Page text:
There's No Downside to Diversity: Inclusion Brings Big Brand Benefits. But Do Businesses Really Back The Cause?
This year saw another successful Pride Month in the UK. Over 1,000,000 people took to the streets of London on 7th July for the annual march, with most of the local retailers’ windows awash with rainbows to demonstrate their support for the movement. But do businesses really support a message of diversity all the year round, and is this message accurately reflected in their advertising campaigns and marketing material?
Pride AM and Simpson Carpenter teamed up to conduct a research project - among both the general population and the LGBT+ community - in order to understand how well minority groups are represented in advertising and marketing and how accurately they are portrayed.
What we learnt was that proper representation of minority groups brings big brand benefits. Diversity really does matter to consumers; close to 3 in 4 of the general population feel it is important for campaigns to portray minority groups accurately. And more than 1 in 3 think more positively about and are more likely to buy from brands that accurately portray minority groups in their ads and marketing.
Younger consumers, women and the LGBT+ community are particularly supportive of the importance of diversity in advertising. However, older generations also see the benefits of diversity; among all demographics advocates of diversity far outnumber its detractors, so there really is no risk to brands that act positively.
It’s also clear from the study that all minorities matter. Over 60% of respondents felt that all genders, gender identities, ages, ethnicities, sexual orientations, religions and family units needed to be represented in advertising and marketing. And LGBT+ respondents in particular feel that the accurate representation of all minorities is a very important issue.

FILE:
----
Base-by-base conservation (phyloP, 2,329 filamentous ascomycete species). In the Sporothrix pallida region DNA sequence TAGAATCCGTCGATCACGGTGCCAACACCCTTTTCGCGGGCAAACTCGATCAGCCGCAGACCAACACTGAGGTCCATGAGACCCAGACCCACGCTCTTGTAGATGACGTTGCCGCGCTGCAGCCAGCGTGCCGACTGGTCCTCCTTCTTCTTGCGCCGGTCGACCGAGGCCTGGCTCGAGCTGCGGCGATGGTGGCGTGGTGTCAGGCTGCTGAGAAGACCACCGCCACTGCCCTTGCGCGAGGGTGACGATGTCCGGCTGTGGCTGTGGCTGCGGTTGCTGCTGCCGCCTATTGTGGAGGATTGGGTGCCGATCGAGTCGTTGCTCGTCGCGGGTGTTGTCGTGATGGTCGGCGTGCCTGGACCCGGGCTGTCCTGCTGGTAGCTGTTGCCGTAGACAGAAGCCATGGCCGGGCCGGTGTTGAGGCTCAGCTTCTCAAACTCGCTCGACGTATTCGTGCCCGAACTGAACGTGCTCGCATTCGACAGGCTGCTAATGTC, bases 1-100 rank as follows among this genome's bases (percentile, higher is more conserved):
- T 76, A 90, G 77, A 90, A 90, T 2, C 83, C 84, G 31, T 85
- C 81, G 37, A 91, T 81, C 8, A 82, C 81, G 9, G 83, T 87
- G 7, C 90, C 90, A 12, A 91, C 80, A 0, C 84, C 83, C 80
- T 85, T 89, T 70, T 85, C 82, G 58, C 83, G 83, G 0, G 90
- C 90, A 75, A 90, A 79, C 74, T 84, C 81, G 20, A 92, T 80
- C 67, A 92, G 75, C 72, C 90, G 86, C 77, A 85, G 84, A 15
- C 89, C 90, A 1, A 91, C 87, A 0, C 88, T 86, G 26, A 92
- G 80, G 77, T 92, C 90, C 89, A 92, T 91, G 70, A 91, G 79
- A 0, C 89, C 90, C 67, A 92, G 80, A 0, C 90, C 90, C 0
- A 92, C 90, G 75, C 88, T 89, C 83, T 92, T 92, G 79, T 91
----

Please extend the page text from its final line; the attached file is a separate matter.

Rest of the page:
The study highlighted the difficult tightrope that advertisers have to walk, as there was criticism both of adverts that simply pay lip service to diversity, and of those that seem to be trying too hard to be inclusive. Authenticity is key; minorities simply want to be portrayed as an integral part of society.
Industries such as automotive and Home & DIY are most likely to be getting it wrong on diversity. Automotive companies are seen as the worst of all in their portrayal of every single minority group, followed by Home and DIY.
Failure on this issue brings big risks, with nearly a quarter of young people prepared to boycott a brand that does not represent a diverse range of society in its marketing. And where advertisers are most likely to be failing is in their portrayal of gender identity and sexual orientation. Crucially, that’s a view shared equally not just by the LGBT+ community, but the general population too
So what’s abundantly clear is that brands have nothing to lose, and everything to gain from accurately portraying people of diverse sexual orientations and gender identities in their advertising and marketing.
In short, there is no downside to diversity.
Joanna Grankin is Business Development Lead at Simpson Carpenter